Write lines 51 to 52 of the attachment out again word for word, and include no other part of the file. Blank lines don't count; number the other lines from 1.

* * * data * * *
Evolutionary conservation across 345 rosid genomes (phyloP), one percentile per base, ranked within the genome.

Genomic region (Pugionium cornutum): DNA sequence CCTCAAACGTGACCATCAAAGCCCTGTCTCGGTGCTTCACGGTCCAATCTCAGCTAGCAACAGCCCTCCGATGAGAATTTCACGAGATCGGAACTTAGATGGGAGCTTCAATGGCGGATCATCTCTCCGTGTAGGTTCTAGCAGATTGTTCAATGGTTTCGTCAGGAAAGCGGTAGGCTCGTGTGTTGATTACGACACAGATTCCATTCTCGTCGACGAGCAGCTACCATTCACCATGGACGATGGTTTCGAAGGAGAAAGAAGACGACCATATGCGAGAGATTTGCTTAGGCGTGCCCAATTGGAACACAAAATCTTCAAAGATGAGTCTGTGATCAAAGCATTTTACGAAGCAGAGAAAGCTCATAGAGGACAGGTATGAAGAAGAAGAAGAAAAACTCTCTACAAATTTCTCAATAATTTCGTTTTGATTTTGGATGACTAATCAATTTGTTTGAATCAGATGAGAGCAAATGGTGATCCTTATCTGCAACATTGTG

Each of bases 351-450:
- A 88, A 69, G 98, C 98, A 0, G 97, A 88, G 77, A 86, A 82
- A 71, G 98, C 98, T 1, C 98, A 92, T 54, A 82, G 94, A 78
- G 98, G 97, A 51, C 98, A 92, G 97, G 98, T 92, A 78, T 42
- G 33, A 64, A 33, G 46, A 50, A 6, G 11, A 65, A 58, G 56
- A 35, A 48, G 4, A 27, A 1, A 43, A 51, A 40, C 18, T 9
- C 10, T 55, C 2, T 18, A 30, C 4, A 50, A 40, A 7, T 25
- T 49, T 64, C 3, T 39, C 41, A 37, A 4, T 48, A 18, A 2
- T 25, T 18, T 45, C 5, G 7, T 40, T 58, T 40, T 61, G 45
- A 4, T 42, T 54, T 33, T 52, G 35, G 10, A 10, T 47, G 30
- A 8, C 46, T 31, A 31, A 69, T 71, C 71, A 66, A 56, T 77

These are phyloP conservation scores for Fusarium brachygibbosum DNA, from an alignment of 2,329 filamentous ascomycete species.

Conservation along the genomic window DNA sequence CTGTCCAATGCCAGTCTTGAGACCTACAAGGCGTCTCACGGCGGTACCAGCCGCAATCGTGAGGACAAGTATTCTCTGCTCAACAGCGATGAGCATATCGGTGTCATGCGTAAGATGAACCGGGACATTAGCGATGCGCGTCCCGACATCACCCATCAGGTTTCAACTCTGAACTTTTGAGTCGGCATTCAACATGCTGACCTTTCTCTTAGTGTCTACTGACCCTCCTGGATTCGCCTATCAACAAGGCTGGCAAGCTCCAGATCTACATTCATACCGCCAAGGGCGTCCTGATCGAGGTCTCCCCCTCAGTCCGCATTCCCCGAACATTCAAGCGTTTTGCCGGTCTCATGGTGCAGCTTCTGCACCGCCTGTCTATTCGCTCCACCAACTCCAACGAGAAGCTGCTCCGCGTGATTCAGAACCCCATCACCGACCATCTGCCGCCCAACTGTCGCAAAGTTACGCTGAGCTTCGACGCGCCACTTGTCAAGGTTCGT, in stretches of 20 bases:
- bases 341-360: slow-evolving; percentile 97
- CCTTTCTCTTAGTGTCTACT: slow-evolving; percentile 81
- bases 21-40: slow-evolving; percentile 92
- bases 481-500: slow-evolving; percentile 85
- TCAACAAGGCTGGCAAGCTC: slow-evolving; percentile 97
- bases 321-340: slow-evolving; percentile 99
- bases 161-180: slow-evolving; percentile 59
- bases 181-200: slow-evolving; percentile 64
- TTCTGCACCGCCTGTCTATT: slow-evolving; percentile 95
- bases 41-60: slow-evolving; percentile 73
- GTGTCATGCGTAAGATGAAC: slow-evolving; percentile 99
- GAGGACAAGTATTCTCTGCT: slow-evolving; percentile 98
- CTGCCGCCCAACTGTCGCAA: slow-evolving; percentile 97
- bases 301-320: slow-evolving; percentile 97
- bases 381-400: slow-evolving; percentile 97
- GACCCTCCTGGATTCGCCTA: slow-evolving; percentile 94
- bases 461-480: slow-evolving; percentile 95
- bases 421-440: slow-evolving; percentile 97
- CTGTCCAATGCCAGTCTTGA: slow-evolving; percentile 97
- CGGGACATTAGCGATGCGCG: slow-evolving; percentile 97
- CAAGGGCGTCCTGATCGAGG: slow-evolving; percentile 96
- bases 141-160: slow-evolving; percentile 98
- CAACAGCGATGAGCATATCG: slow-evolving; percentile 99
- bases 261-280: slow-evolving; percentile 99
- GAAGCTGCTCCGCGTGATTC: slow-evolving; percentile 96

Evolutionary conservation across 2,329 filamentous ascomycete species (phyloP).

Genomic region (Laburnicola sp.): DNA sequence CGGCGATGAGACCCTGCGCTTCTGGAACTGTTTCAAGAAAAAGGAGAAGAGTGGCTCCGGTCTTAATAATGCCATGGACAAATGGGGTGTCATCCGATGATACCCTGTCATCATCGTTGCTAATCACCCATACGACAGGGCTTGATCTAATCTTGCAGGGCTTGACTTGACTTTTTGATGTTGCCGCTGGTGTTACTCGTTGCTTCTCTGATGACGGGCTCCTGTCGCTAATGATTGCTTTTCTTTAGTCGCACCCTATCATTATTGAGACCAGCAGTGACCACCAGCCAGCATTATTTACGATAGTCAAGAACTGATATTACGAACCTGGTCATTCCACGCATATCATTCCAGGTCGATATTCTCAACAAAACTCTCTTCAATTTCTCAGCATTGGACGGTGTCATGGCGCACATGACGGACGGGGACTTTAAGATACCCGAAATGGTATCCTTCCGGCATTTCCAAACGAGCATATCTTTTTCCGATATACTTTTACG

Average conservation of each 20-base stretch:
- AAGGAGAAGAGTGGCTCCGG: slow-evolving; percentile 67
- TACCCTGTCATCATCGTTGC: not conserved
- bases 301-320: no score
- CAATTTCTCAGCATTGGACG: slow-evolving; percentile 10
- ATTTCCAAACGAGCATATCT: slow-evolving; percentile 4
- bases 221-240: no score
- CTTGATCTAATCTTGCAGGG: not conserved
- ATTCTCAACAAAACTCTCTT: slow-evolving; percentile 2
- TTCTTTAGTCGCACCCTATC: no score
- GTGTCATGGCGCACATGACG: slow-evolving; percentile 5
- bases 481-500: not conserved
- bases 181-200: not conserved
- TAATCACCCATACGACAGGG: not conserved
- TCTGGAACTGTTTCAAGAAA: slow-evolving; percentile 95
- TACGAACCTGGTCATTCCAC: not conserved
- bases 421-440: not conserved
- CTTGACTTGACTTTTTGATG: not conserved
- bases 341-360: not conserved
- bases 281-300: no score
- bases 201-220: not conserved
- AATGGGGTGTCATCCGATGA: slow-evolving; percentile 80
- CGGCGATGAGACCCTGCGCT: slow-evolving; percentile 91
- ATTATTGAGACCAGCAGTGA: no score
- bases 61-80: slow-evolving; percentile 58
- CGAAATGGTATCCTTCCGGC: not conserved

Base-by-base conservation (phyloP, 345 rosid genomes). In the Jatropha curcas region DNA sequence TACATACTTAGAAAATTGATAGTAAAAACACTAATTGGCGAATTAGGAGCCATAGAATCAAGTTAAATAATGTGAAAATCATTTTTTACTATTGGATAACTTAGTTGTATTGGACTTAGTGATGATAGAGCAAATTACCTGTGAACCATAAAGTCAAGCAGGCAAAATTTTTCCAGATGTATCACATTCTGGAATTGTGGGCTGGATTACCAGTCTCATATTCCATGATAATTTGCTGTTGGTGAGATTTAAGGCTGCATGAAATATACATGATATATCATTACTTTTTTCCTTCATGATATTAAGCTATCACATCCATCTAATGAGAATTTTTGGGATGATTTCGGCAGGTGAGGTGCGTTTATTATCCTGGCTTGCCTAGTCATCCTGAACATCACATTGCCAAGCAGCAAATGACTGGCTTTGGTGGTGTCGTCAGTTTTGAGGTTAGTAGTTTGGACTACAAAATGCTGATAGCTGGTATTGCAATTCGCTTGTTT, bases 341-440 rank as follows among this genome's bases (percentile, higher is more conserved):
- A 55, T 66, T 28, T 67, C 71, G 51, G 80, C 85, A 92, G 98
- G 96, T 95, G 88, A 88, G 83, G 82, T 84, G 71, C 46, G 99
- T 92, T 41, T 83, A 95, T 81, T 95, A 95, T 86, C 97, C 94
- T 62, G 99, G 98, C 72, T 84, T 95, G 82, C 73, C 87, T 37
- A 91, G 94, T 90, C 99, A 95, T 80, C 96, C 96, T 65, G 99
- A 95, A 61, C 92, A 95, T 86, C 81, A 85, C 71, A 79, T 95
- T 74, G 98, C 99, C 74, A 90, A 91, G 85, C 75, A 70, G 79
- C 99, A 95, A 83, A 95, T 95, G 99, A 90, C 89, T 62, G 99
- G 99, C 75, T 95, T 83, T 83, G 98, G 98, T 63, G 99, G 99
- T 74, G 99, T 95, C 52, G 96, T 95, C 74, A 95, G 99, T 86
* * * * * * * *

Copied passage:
- ATTCTCAACAAAACTCTCTT: slow-evolving; percentile 2
- TTCTTTAGTCGCACCCTATC: no score